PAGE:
Bill Wilson spent over 20 years in legal departments at corporations large and small, from high tech to brick and mortar, and is writing about various topics while trying to find that next great career opportunity.
You need help with your search, and are thinking of reaching out to some of the outside counsel you know from your last job. You picked this guy because he got good results in past cases and the company has paid him $756,000 over the last year to handle this litigation, so why won’t he return your calls now that you’re “in transition.”
Calm down. It’s going to happen. It should happen less, but it doesn’t. First, let reality in. You are one of probably 50 in-house counsel he works with and you may not be the most important – and every other lawyer in his firm has the same issue.
Even though you picked him, he isn’t working for you, he’s working for the client: your old employer. You didn’t pay him, the client did. And he has to balance any residual loyalty he may have to you with his obligations to the client, and sometimes that isn’t easy, depending on the circumstances of your departure. So recognize that while he may help you, he may not just as easily. As with so many other things in your search, if he doesn’t: move on.
Having said that, I have often wondered why outside counsel don’t think long term and help in-house counsel in transition. Assuming that you are convinced that I know my stuff, and that my departure was not the result of nefarious activities, why would you not want to remain in my good graces by helping my search? Outside counsel spend an inordinate amount of time – and money – these days trying to attract and keep clients. So why not try to maintain relationships with in-house lawyers you already know, who might be in a position to remember your e-mail address the next time outside counsel is needed, by giving their job search a boost?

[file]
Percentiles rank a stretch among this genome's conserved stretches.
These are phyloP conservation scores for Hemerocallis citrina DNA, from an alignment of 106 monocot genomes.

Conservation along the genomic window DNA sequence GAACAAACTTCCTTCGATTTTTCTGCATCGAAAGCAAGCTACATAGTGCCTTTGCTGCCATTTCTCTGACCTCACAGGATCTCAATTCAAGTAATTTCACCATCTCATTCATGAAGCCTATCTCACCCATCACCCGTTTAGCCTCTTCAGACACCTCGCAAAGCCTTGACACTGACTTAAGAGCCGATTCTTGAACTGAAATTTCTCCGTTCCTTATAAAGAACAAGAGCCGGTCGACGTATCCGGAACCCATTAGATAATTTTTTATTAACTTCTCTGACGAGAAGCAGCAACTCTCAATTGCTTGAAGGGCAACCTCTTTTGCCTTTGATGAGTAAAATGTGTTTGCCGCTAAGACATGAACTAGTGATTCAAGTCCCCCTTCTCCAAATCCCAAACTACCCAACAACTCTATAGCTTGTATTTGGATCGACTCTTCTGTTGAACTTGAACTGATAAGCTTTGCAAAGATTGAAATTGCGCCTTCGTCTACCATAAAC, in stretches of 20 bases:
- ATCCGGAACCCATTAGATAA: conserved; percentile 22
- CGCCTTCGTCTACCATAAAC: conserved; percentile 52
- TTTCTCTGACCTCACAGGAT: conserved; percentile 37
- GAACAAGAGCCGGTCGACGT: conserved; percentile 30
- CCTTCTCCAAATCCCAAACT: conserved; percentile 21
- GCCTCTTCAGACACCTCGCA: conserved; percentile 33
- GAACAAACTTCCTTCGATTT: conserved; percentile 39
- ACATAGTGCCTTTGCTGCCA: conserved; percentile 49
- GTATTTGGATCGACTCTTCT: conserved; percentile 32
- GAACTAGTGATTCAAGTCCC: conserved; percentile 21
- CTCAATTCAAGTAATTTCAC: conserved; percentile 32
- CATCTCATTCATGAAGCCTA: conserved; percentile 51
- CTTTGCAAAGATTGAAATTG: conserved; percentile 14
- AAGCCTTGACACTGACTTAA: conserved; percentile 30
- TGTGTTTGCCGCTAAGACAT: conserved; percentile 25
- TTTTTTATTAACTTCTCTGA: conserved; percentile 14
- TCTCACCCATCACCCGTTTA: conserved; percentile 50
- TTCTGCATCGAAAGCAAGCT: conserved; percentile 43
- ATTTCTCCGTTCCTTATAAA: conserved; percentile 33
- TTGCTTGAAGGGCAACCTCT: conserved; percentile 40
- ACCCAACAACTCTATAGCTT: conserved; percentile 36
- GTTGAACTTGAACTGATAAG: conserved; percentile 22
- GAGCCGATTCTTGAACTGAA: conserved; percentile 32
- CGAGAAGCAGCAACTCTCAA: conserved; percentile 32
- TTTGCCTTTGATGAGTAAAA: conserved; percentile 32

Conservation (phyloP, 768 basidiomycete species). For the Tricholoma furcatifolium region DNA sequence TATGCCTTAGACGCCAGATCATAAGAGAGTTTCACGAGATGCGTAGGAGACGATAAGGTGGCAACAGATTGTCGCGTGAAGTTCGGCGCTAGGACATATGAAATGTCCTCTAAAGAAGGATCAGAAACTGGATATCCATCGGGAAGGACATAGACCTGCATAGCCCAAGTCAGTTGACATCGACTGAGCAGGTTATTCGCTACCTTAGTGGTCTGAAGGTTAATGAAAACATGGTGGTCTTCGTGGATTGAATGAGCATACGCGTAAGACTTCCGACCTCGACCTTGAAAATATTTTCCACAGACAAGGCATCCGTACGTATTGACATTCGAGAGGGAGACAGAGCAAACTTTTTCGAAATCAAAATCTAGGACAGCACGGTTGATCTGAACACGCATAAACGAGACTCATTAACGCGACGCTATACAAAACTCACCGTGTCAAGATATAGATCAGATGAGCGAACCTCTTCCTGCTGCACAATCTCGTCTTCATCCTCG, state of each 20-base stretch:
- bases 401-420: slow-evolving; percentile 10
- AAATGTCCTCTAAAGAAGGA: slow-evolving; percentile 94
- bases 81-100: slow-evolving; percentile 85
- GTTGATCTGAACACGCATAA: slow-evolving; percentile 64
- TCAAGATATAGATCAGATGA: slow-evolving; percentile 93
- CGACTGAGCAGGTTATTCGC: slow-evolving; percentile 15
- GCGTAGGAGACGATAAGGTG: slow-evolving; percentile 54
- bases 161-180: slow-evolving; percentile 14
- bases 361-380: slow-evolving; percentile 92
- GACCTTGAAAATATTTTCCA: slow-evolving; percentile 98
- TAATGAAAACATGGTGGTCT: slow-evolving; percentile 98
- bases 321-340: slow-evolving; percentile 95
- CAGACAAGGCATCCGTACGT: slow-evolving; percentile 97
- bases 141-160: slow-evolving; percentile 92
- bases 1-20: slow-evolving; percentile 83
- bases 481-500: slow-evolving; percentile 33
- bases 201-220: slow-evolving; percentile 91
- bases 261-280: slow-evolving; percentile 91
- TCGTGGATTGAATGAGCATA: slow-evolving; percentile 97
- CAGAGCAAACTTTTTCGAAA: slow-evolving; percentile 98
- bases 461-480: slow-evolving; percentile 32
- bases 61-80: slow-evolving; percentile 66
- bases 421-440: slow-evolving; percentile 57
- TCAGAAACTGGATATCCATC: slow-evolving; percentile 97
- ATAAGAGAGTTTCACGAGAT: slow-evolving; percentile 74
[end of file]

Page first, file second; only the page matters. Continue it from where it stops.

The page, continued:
In some cases, the indifference they display has annoyed me to the point of wanting to ask: “So you’re willing to bet I will never be a general counsel again?”
The reality is that there are lots of good lawyers out there. As house counsel, I can pick lawyers from ten different law firms for any given legal problem, and probably get similar results from a legal standpoint. Why should I call you? No quid pro quo. No improper influence. But that help you gave me helps build our relationship, and convinces me you are smart enough to think strategically about your firm and you’ll apply that same smarts to my case, enough to tip the balance in your favor. And believe me, no matter what you read, relationships are not dead as a deciding factor in counsel selection, even in the current “cost is king” environment.
The best job hunting advice I’ve ever heard is that your job search never stops. Prepare for when you no longer have the job you would do for free. When you are working, pick the outside counsel you value, who do a good job legally and who are smart enough to know they need to work with you to make your management happy, not just tell you their problems and call only when they’re sniffing for business. Show them you know your stuff. Offer to speak at one of their programs. Cultivate the relationship. Take some time to help them out; introduce them to someone they’d like to know – or represent.
It’s a two way street. And then, when you need them, you – and they – won’t have to justify it.